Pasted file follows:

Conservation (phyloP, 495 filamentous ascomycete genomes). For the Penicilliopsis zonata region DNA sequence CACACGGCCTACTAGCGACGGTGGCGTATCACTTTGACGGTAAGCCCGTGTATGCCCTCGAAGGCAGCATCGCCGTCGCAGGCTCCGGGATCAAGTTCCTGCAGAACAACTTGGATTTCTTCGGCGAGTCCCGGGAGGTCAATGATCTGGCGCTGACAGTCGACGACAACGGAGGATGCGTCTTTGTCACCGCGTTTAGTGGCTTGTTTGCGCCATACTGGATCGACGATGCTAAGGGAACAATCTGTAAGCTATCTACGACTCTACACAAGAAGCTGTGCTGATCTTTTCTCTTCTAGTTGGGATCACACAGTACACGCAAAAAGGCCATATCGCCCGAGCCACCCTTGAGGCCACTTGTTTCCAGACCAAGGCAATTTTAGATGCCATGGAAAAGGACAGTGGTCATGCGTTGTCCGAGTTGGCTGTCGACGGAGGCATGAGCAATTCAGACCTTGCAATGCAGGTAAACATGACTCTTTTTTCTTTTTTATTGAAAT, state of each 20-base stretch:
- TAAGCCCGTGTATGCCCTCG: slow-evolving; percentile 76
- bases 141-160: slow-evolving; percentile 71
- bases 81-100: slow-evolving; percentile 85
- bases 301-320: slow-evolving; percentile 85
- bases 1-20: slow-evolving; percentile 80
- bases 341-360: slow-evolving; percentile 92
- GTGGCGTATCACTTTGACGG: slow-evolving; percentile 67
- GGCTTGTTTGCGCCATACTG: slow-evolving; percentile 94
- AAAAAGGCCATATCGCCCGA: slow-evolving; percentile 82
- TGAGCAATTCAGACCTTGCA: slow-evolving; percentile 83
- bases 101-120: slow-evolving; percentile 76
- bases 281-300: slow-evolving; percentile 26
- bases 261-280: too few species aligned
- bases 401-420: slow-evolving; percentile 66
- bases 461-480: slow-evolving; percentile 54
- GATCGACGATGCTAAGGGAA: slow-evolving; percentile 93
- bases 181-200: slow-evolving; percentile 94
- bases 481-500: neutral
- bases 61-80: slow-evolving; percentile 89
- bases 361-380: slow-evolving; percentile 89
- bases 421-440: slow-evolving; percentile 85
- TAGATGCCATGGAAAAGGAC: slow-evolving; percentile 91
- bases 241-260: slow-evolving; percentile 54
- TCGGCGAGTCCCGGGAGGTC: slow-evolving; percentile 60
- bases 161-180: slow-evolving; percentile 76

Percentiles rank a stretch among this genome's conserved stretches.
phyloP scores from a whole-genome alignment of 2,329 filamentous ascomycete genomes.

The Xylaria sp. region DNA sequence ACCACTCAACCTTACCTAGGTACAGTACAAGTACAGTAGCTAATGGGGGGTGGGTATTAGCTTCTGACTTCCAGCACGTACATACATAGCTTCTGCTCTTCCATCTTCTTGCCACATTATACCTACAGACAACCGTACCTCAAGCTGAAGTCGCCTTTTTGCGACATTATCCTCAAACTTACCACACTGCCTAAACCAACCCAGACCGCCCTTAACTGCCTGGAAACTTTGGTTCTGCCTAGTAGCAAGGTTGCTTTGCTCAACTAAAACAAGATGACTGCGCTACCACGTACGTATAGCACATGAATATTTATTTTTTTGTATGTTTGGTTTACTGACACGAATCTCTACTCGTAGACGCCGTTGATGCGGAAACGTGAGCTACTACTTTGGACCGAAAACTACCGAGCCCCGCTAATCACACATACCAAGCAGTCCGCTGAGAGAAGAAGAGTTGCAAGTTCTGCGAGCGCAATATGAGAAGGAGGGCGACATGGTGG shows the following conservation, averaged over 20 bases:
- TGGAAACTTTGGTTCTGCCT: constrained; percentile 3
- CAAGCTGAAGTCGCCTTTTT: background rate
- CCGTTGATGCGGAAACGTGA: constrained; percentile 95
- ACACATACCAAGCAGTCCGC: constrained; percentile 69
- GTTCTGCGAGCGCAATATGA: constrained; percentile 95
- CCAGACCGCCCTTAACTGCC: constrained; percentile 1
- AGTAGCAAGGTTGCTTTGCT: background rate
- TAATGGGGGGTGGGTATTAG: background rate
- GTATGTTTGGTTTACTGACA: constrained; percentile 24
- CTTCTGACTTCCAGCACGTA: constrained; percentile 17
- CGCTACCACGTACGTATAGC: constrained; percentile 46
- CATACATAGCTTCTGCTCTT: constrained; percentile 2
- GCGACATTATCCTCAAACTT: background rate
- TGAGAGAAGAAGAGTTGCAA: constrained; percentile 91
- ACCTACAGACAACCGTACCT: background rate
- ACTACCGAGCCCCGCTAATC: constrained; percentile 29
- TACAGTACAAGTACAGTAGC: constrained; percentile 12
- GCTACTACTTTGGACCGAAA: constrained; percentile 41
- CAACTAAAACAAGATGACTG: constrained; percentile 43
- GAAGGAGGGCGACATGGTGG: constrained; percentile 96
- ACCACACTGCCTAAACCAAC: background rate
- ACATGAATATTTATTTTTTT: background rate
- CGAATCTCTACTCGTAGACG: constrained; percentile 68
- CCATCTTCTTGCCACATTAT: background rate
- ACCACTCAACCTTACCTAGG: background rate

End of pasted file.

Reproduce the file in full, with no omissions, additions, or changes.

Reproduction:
Conservation (phyloP, 495 filamentous ascomycete genomes). For the Penicilliopsis zonata region DNA sequence CACACGGCCTACTAGCGACGGTGGCGTATCACTTTGACGGTAAGCCCGTGTATGCCCTCGAAGGCAGCATCGCCGTCGCAGGCTCCGGGATCAAGTTCCTGCAGAACAACTTGGATTTCTTCGGCGAGTCCCGGGAGGTCAATGATCTGGCGCTGACAGTCGACGACAACGGAGGATGCGTCTTTGTCACCGCGTTTAGTGGCTTGTTTGCGCCATACTGGATCGACGATGCTAAGGGAACAATCTGTAAGCTATCTACGACTCTACACAAGAAGCTGTGCTGATCTTTTCTCTTCTAGTTGGGATCACACAGTACACGCAAAAAGGCCATATCGCCCGAGCCACCCTTGAGGCCACTTGTTTCCAGACCAAGGCAATTTTAGATGCCATGGAAAAGGACAGTGGTCATGCGTTGTCCGAGTTGGCTGTCGACGGAGGCATGAGCAATTCAGACCTTGCAATGCAGGTAAACATGACTCTTTTTTCTTTTTTATTGAAAT, state of each 20-base stretch:
- TAAGCCCGTGTATGCCCTCG: slow-evolving; percentile 76
- bases 141-160: slow-evolving; percentile 71
- bases 81-100: slow-evolving; percentile 85
- bases 301-320: slow-evolving; percentile 85
- bases 1-20: slow-evolving; percentile 80
- bases 341-360: slow-evolving; percentile 92
- GTGGCGTATCACTTTGACGG: slow-evolving; percentile 67
- GGCTTGTTTGCGCCATACTG: slow-evolving; percentile 94
- AAAAAGGCCATATCGCCCGA: slow-evolving; percentile 82
- TGAGCAATTCAGACCTTGCA: slow-evolving; percentile 83
- bases 101-120: slow-evolving; percentile 76
- bases 281-300: slow-evolving; percentile 26
- bases 261-280: too few species aligned
- bases 401-420: slow-evolving; percentile 66
- bases 461-480: slow-evolving; percentile 54
- GATCGACGATGCTAAGGGAA: slow-evolving; percentile 93
- bases 181-200: slow-evolving; percentile 94
- bases 481-500: neutral
- bases 61-80: slow-evolving; percentile 89
- bases 361-380: slow-evolving; percentile 89
- bases 421-440: slow-evolving; percentile 85
- TAGATGCCATGGAAAAGGAC: slow-evolving; percentile 91
- bases 241-260: slow-evolving; percentile 54
- TCGGCGAGTCCCGGGAGGTC: slow-evolving; percentile 60
- bases 161-180: slow-evolving; percentile 76

Percentiles rank a stretch among this genome's conserved stretches.
phyloP scores from a whole-genome alignment of 2,329 filamentous ascomycete genomes.

The Xylaria sp. region DNA sequence ACCACTCAACCTTACCTAGGTACAGTACAAGTACAGTAGCTAATGGGGGGTGGGTATTAGCTTCTGACTTCCAGCACGTACATACATAGCTTCTGCTCTTCCATCTTCTTGCCACATTATACCTACAGACAACCGTACCTCAAGCTGAAGTCGCCTTTTTGCGACATTATCCTCAAACTTACCACACTGCCTAAACCAACCCAGACCGCCCTTAACTGCCTGGAAACTTTGGTTCTGCCTAGTAGCAAGGTTGCTTTGCTCAACTAAAACAAGATGACTGCGCTACCACGTACGTATAGCACATGAATATTTATTTTTTTGTATGTTTGGTTTACTGACACGAATCTCTACTCGTAGACGCCGTTGATGCGGAAACGTGAGCTACTACTTTGGACCGAAAACTACCGAGCCCCGCTAATCACACATACCAAGCAGTCCGCTGAGAGAAGAAGAGTTGCAAGTTCTGCGAGCGCAATATGAGAAGGAGGGCGACATGGTGG shows the following conservation, averaged over 20 bases:
- TGGAAACTTTGGTTCTGCCT: constrained; percentile 3
- CAAGCTGAAGTCGCCTTTTT: background rate
- CCGTTGATGCGGAAACGTGA: constrained; percentile 95
- ACACATACCAAGCAGTCCGC: constrained; percentile 69
- GTTCTGCGAGCGCAATATGA: constrained; percentile 95
- CCAGACCGCCCTTAACTGCC: constrained; percentile 1
- AGTAGCAAGGTTGCTTTGCT: background rate
- TAATGGGGGGTGGGTATTAG: background rate
- GTATGTTTGGTTTACTGACA: constrained; percentile 24
- CTTCTGACTTCCAGCACGTA: constrained; percentile 17
- CGCTACCACGTACGTATAGC: constrained; percentile 46
- CATACATAGCTTCTGCTCTT: constrained; percentile 2
- GCGACATTATCCTCAAACTT: background rate
- TGAGAGAAGAAGAGTTGCAA: constrained; percentile 91
- ACCTACAGACAACCGTACCT: background rate
- ACTACCGAGCCCCGCTAATC: constrained; percentile 29
- TACAGTACAAGTACAGTAGC: constrained; percentile 12
- GCTACTACTTTGGACCGAAA: constrained; percentile 41
- CAACTAAAACAAGATGACTG: constrained; percentile 43
- GAAGGAGGGCGACATGGTGG: constrained; percentile 96
- ACCACACTGCCTAAACCAAC: background rate
- ACATGAATATTTATTTTTTT: background rate
- CGAATCTCTACTCGTAGACG: constrained; percentile 68
- CCATCTTCTTGCCACATTAT: background rate
- ACCACTCAACCTTACCTAGG: background rate